What You Need To Know About Photographing Language
Language, the art of dialogue, has so many forms and features. From body language to pictograms, from letters to sign language, this amazing communication skill is everywhere around us. Mankind uses it from the very beginning, but also animals have theirs and some say that even plants have a way of communicating.
How to capture human language in photography? Keep it simple and sharp, focus on the message, and don’t ignore the context. There are some easy ways to achieve this.
Look for Written Language
The easiest way to photograph language is to look for text. Books, magazines, street signs, billboards, and even graffiti may be good sources of written messages. You may also want to look for clothes and accessories with inscriptions, messages written on statues or pavement, and posters. In civilized world, written language is everywhere. Its diversity is outstanding. Look for different alphabets and calligraphy.
It’s important to put written language in context. Your composition should tell a story, in which it is the star. Nevertheless, what is around it is also part of the story. For example, you may photograph people reading the message. Another example is a crossroad where the street signs give you a direction. Include landscape, people, and anything you find important in order to fill the frame. To photograph some piece of languages is not just putting some text in the middle of the frame. Is about sending a message.
Consider Sign Language
Photographing sign language requires people. But this isn’t a complicated job these days. People are everywhere and they often send each other messages using hands. Think of people waving goodbye or sending love through signs. Think of people making victory signs or trying to give directions in languages they don’t know. And, of course, think of those people who are not able to speak or hear and use sign language. This way of communicating is very strong and often touching.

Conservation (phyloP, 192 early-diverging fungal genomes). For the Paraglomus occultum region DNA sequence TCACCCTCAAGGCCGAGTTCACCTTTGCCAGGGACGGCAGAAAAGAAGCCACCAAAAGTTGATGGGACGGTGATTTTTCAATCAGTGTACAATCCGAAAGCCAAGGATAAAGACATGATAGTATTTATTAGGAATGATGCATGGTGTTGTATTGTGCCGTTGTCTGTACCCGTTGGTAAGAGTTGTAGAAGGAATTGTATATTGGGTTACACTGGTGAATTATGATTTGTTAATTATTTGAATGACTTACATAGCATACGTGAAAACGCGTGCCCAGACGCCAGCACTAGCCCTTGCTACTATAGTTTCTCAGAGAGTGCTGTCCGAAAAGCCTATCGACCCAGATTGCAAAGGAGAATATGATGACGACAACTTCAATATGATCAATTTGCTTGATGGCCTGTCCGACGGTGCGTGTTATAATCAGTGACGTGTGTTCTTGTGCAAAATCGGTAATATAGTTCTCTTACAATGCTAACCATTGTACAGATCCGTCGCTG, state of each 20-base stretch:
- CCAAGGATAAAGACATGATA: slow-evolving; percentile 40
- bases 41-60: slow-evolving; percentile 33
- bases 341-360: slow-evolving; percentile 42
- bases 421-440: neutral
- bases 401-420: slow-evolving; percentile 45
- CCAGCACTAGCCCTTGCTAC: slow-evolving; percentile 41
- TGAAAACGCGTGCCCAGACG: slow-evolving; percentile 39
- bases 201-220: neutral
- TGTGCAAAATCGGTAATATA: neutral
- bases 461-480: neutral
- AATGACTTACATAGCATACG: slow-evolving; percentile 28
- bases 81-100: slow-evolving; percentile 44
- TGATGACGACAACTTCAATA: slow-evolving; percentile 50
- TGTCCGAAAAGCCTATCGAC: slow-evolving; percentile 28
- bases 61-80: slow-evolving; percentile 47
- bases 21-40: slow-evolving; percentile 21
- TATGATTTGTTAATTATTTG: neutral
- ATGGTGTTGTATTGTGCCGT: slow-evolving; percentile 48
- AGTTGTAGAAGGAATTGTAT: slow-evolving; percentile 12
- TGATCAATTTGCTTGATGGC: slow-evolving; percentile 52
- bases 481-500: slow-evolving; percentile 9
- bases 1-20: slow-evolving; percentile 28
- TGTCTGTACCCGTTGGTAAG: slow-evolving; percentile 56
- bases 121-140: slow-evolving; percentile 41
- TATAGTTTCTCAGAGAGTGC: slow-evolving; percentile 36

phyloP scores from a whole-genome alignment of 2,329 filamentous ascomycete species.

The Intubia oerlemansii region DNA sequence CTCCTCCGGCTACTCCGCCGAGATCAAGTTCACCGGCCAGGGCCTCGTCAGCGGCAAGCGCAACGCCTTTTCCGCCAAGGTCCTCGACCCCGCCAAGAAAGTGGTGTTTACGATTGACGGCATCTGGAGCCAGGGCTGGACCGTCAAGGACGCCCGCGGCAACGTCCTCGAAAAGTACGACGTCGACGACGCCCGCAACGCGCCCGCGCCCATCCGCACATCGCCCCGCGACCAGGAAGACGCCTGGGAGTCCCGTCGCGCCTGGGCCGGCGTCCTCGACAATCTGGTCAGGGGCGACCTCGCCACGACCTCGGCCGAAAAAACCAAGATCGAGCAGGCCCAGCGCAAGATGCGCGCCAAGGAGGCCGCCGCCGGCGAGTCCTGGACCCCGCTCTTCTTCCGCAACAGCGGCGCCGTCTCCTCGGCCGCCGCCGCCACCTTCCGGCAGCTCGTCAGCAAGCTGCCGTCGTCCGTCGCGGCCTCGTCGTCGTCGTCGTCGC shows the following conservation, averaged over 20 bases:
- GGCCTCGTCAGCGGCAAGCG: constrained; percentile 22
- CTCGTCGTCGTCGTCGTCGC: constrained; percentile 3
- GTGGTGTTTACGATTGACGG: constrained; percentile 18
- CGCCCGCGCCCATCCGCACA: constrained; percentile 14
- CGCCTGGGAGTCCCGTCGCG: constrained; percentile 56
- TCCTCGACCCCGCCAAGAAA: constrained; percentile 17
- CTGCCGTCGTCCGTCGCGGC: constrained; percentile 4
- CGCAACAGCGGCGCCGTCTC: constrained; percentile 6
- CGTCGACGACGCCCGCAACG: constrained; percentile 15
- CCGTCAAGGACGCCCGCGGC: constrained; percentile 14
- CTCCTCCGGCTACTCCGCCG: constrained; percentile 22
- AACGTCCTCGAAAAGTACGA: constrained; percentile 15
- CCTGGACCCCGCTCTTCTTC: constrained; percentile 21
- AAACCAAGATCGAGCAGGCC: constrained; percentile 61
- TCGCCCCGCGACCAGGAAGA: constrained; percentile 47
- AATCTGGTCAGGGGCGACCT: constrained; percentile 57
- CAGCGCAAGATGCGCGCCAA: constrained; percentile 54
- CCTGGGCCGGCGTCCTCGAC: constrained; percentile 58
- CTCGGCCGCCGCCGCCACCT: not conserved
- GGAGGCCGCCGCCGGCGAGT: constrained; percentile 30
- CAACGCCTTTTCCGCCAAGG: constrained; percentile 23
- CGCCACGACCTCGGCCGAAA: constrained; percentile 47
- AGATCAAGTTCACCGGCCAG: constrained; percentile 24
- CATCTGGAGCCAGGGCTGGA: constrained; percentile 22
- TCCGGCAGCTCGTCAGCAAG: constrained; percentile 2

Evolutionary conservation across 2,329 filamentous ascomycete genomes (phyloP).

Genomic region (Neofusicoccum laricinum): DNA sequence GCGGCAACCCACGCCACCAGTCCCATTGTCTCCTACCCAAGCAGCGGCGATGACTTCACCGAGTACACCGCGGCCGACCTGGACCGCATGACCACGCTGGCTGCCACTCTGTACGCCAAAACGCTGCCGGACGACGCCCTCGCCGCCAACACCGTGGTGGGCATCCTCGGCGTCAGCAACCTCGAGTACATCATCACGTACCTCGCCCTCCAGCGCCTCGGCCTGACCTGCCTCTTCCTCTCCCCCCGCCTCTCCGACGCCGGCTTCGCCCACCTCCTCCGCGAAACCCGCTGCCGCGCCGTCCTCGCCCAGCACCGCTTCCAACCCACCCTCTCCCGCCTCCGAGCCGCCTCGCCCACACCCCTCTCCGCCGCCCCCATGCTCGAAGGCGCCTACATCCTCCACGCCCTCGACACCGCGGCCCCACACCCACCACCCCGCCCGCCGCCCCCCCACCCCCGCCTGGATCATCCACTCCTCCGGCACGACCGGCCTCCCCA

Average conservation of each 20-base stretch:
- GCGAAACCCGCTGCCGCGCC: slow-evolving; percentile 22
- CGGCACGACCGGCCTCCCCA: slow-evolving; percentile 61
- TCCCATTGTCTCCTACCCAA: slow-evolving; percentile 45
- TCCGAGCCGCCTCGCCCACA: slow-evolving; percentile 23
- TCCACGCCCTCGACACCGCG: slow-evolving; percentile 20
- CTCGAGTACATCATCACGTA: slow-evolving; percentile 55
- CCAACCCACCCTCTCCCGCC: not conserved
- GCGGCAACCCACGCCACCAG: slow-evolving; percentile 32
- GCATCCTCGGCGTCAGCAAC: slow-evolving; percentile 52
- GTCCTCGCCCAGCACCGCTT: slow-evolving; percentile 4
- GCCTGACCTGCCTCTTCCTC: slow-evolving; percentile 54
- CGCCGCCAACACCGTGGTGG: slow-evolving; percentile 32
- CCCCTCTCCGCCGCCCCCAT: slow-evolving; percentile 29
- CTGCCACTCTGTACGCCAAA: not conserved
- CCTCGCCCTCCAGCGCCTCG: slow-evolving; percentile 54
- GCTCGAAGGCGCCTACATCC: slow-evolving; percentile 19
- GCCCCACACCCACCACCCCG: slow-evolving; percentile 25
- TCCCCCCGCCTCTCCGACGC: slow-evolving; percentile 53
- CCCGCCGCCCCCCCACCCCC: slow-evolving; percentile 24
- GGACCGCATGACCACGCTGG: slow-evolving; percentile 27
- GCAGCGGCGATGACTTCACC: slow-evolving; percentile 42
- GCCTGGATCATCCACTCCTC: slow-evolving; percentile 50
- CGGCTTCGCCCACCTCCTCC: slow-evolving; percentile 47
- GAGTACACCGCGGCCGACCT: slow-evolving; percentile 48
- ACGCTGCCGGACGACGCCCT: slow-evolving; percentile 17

Make It Clear
When you photograph language, the message should be very clear. Focus on the message and be sure that part of the image is sharp and intelligible. Also, try to balance your image. The message should not be cramped, too small or hidden by more powerful visual elements. Still, it’s important to have other elements to sustain the story. For example, if the message is “Merry Christmas!“, the viewer should know from other elements in the frame that it’s Christmas time.
Although there isn’t a perfect position to place the message into the frame, you may want to respect the rule of thirds if possible. This way, you make sure the viewer will have the message in an optimal place. Other convenient positions are those naturally assigned to your message: up if it is a shop name, at eye level if it is a poster, and so on. But the main rule is to have a balanced image and strong focal points.
In many ways, language is what defines mankind. It is always at our disposal, but it isn’t an easy photographic subject. We are so used to have it around us, that we don’t notice it anymore. Including it in your photographs may be the beginning of a storytelling project. Language can add location, a temporal dimension, a historical meaning, and many other subtle clues. To keep your composition balanced, take into consideration the meaning of the message, its calligraphy (if it is a written message), its aim, its color and texture, and also its place in the environment. Try to observe where it is used and use it wise.